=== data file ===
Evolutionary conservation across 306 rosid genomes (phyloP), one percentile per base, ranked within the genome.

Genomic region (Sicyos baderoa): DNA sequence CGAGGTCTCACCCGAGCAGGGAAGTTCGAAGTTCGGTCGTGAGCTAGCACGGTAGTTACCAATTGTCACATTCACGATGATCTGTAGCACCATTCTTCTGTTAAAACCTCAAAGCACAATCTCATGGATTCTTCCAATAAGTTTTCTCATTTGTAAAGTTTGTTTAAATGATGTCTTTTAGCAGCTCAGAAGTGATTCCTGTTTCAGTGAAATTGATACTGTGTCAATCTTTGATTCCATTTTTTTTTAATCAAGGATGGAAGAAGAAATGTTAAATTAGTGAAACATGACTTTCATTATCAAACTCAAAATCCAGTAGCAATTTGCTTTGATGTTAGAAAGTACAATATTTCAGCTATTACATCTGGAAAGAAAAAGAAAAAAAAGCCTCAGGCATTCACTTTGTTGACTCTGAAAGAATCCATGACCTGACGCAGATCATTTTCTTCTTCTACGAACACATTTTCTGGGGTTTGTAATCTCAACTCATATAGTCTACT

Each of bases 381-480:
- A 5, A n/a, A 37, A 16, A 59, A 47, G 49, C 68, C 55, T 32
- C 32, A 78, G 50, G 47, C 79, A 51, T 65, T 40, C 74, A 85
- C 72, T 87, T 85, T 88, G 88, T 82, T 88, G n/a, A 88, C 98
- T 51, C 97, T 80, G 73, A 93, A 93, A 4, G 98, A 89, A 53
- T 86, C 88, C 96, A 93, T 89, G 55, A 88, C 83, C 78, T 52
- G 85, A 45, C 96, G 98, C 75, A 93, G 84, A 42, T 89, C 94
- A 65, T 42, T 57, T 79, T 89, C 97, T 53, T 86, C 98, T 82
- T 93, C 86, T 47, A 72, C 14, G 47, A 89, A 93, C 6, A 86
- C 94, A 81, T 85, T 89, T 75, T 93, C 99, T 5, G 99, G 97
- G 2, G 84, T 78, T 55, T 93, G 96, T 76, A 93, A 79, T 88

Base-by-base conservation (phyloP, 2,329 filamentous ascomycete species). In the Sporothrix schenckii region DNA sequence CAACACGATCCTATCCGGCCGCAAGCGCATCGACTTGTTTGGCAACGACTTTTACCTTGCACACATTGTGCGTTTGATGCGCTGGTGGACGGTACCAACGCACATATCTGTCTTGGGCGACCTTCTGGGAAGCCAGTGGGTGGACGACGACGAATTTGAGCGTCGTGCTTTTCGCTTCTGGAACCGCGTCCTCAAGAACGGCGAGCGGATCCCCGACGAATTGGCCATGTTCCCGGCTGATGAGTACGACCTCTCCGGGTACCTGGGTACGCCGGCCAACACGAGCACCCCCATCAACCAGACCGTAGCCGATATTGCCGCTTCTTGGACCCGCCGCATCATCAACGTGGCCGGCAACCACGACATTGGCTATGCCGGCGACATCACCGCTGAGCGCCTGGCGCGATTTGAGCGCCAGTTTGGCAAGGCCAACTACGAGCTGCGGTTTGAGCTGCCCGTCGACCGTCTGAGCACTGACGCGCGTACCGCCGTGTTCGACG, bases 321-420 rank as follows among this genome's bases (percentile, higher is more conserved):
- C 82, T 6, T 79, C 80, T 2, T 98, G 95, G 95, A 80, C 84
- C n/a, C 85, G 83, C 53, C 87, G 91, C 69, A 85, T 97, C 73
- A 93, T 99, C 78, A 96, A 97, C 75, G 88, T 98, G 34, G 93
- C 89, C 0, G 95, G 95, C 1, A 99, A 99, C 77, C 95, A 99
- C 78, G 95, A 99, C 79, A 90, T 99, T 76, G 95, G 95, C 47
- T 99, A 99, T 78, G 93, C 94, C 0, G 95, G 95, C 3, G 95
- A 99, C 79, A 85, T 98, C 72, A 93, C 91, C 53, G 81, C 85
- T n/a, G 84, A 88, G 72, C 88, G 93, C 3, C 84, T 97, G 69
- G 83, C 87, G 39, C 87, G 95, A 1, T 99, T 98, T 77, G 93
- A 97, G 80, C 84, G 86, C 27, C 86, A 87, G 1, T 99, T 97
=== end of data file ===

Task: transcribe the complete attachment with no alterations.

Evolutionary conservation across 306 rosid genomes (phyloP), one percentile per base, ranked within the genome.

Genomic region (Sicyos baderoa): DNA sequence CGAGGTCTCACCCGAGCAGGGAAGTTCGAAGTTCGGTCGTGAGCTAGCACGGTAGTTACCAATTGTCACATTCACGATGATCTGTAGCACCATTCTTCTGTTAAAACCTCAAAGCACAATCTCATGGATTCTTCCAATAAGTTTTCTCATTTGTAAAGTTTGTTTAAATGATGTCTTTTAGCAGCTCAGAAGTGATTCCTGTTTCAGTGAAATTGATACTGTGTCAATCTTTGATTCCATTTTTTTTTAATCAAGGATGGAAGAAGAAATGTTAAATTAGTGAAACATGACTTTCATTATCAAACTCAAAATCCAGTAGCAATTTGCTTTGATGTTAGAAAGTACAATATTTCAGCTATTACATCTGGAAAGAAAAAGAAAAAAAAGCCTCAGGCATTCACTTTGTTGACTCTGAAAGAATCCATGACCTGACGCAGATCATTTTCTTCTTCTACGAACACATTTTCTGGGGTTTGTAATCTCAACTCATATAGTCTACT

Each of bases 381-480:
- A 5, A n/a, A 37, A 16, A 59, A 47, G 49, C 68, C 55, T 32
- C 32, A 78, G 50, G 47, C 79, A 51, T 65, T 40, C 74, A 85
- C 72, T 87, T 85, T 88, G 88, T 82, T 88, G n/a, A 88, C 98
- T 51, C 97, T 80, G 73, A 93, A 93, A 4, G 98, A 89, A 53
- T 86, C 88, C 96, A 93, T 89, G 55, A 88, C 83, C 78, T 52
- G 85, A 45, C 96, G 98, C 75, A 93, G 84, A 42, T 89, C 94
- A 65, T 42, T 57, T 79, T 89, C 97, T 53, T 86, C 98, T 82
- T 93, C 86, T 47, A 72, C 14, G 47, A 89, A 93, C 6, A 86
- C 94, A 81, T 85, T 89, T 75, T 93, C 99, T 5, G 99, G 97
- G 2, G 84, T 78, T 55, T 93, G 96, T 76, A 93, A 79, T 88

Base-by-base conservation (phyloP, 2,329 filamentous ascomycete species). In the Sporothrix schenckii region DNA sequence CAACACGATCCTATCCGGCCGCAAGCGCATCGACTTGTTTGGCAACGACTTTTACCTTGCACACATTGTGCGTTTGATGCGCTGGTGGACGGTACCAACGCACATATCTGTCTTGGGCGACCTTCTGGGAAGCCAGTGGGTGGACGACGACGAATTTGAGCGTCGTGCTTTTCGCTTCTGGAACCGCGTCCTCAAGAACGGCGAGCGGATCCCCGACGAATTGGCCATGTTCCCGGCTGATGAGTACGACCTCTCCGGGTACCTGGGTACGCCGGCCAACACGAGCACCCCCATCAACCAGACCGTAGCCGATATTGCCGCTTCTTGGACCCGCCGCATCATCAACGTGGCCGGCAACCACGACATTGGCTATGCCGGCGACATCACCGCTGAGCGCCTGGCGCGATTTGAGCGCCAGTTTGGCAAGGCCAACTACGAGCTGCGGTTTGAGCTGCCCGTCGACCGTCTGAGCACTGACGCGCGTACCGCCGTGTTCGACG, bases 321-420 rank as follows among this genome's bases (percentile, higher is more conserved):
- C 82, T 6, T 79, C 80, T 2, T 98, G 95, G 95, A 80, C 84
- C n/a, C 85, G 83, C 53, C 87, G 91, C 69, A 85, T 97, C 73
- A 93, T 99, C 78, A 96, A 97, C 75, G 88, T 98, G 34, G 93
- C 89, C 0, G 95, G 95, C 1, A 99, A 99, C 77, C 95, A 99
- C 78, G 95, A 99, C 79, A 90, T 99, T 76, G 95, G 95, C 47
- T 99, A 99, T 78, G 93, C 94, C 0, G 95, G 95, C 3, G 95
- A 99, C 79, A 85, T 98, C 72, A 93, C 91, C 53, G 81, C 85
- T n/a, G 84, A 88, G 72, C 88, G 93, C 3, C 84, T 97, G 69
- G 83, C 87, G 39, C 87, G 95, A 1, T 99, T 98, T 77, G 93
- A 97, G 80, C 84, G 86, C 27, C 86, A 87, G 1, T 99, T 97